Disney to use Geena Davis’s ‘Spellcheck for Bias’ to fix gender imbalance in films
‘If we see more women on screen as corporate leaders, scientists and politicians, there will be more women in real life taking up these roles’
Actor and activist Geena Davis during The Power Of Inclusion Summit 2019 at Aotea Centre in Auckland, New Zealand. Photograph: Fiona Goodall/Getty Images
Davis, founder of the Geena Davis Institute on Gender in Media, was speaking at the Power of Inclusion event in New Zealand, where she outlined the development of GD-IQ: Spellcheck for Bias, a machine learning tool described as “an intervention tool to infuse diversity and inclusion in entertainment and media”. Developed by the University of Southern California Viterbi School of Engineering, the Spellcheck for Bias is designed to analyse a script and determine the percentages of characters’ “gender, race, LGBTQIA [AND]disabilities”. It can also track the percentage of “non-gender-defined speaking characters”.
Davis said that Disney had partnered with her institute to pilot the project: “We’re going to collaborate with Disney over the next year using this tool to help their decision-making [AND]identify opportunities to increase diversity and inclusion in the manuscripts that they receive. We’re very excited about the possibilities with this new technology and we encourage everybody to get in touch with us and give it a try.”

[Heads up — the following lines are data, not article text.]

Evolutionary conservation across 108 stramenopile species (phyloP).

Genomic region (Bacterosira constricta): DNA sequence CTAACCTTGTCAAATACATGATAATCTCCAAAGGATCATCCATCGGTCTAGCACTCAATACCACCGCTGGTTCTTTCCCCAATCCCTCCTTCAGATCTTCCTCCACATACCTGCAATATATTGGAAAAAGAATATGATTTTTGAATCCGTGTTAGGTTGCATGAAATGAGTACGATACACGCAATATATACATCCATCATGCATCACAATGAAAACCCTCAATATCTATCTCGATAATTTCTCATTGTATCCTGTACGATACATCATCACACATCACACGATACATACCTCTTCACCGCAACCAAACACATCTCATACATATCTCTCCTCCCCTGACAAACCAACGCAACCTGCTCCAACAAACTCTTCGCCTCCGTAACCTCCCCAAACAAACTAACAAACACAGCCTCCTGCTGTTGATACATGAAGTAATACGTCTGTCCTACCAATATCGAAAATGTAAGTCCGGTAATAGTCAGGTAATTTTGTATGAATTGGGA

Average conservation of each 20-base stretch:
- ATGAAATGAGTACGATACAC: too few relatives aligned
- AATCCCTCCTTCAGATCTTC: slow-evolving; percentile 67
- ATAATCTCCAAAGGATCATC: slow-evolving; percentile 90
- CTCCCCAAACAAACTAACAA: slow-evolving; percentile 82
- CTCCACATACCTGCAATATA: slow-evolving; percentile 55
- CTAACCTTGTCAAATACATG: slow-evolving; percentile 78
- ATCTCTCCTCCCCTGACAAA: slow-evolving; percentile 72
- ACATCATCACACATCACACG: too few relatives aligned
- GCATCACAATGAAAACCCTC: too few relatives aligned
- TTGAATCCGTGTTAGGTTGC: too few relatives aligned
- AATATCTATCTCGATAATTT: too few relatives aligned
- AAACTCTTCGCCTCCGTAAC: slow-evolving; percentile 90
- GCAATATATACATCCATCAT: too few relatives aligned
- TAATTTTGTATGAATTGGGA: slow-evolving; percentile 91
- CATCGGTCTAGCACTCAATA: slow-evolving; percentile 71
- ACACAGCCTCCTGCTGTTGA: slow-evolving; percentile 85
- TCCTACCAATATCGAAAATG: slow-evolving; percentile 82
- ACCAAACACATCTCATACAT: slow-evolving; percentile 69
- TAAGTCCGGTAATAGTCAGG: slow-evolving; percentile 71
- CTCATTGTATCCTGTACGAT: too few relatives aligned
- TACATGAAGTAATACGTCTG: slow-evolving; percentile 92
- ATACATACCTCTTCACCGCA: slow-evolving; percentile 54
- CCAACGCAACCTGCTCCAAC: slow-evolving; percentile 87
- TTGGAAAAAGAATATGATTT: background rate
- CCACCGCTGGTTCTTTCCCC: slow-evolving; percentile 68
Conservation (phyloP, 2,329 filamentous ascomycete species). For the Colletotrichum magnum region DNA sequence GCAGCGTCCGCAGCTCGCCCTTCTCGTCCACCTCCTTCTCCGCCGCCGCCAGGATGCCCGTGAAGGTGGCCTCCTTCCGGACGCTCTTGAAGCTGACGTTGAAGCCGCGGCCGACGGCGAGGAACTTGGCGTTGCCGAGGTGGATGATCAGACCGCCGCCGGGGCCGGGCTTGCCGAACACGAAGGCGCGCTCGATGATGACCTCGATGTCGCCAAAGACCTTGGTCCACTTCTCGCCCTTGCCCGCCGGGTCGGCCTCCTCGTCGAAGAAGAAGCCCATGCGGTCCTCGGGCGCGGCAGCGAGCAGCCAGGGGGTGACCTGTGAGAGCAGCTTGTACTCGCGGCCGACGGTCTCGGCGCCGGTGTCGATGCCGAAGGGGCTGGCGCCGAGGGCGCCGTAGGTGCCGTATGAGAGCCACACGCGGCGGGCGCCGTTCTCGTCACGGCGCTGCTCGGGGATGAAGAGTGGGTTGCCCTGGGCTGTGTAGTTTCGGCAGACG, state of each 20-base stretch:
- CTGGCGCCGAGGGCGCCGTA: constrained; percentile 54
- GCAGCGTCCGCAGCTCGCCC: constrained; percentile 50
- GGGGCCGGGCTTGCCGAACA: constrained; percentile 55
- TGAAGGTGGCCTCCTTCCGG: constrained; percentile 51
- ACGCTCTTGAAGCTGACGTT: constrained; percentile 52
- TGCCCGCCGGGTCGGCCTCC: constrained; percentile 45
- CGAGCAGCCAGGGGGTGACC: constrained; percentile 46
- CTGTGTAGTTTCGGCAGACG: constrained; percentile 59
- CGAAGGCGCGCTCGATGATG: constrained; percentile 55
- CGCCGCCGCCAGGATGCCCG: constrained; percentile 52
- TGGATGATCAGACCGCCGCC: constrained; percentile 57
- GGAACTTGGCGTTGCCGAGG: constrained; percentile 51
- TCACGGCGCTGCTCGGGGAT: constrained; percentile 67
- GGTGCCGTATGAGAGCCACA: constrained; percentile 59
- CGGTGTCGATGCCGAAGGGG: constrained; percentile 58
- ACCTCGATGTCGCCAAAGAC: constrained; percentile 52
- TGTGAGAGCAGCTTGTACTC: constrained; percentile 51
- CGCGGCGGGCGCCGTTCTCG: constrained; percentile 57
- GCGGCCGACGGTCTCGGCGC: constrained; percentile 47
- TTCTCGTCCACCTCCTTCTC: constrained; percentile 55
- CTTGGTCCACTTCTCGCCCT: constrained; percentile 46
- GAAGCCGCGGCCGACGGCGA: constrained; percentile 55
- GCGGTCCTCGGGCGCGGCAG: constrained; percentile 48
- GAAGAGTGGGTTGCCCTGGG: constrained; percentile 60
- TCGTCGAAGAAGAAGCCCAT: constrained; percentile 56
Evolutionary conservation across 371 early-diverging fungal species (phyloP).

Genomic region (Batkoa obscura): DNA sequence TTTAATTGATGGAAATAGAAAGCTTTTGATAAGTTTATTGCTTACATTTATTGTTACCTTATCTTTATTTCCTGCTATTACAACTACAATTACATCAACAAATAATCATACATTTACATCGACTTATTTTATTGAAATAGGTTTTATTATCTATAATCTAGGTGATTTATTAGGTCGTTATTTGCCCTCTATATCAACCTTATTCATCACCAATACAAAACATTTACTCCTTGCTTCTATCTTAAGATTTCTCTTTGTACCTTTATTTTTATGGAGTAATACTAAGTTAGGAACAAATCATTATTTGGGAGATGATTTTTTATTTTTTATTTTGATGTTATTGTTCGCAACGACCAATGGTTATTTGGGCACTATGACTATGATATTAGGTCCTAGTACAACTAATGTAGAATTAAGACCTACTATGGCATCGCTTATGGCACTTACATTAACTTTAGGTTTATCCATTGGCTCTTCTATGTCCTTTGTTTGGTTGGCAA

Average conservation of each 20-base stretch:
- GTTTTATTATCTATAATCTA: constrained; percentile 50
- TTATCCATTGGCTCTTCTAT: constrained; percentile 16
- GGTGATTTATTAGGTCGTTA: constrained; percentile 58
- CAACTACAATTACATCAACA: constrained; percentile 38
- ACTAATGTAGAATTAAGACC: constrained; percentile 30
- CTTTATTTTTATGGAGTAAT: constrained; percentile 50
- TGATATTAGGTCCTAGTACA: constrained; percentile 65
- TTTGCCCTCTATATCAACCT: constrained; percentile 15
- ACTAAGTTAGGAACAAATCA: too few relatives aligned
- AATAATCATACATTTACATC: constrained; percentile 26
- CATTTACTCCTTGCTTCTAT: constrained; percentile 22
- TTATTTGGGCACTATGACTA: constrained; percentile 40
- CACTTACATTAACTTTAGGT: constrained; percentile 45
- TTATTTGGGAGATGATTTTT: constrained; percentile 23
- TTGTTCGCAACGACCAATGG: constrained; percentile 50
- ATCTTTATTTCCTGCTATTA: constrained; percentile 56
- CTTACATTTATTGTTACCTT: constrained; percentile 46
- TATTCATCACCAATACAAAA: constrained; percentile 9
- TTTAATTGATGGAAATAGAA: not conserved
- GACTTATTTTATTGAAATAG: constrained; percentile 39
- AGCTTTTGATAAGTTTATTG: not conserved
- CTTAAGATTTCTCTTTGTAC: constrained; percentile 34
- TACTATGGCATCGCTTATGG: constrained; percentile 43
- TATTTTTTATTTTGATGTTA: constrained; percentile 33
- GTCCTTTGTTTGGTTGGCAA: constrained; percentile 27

Davis said the plan was not to “shame and blame”, but to reveal any unconscious biases in film projects before they entered production.
The Geena Davis Institute on Gender in Media was founded in 2007 after the actor – who won a best supporting actress Oscar in 1989 for The Accidental Tourist – became concerned about the male-dominated entertainment her young daughter was consuming.
At the summit, Davis added: “We don’t have enough female role models to inspire change. We need to see it in fiction to create the cultural change we need. If we see more women on screen as corporate leaders, scientists and politicians, there will be more women in real life taking up these roles.” – The Guardian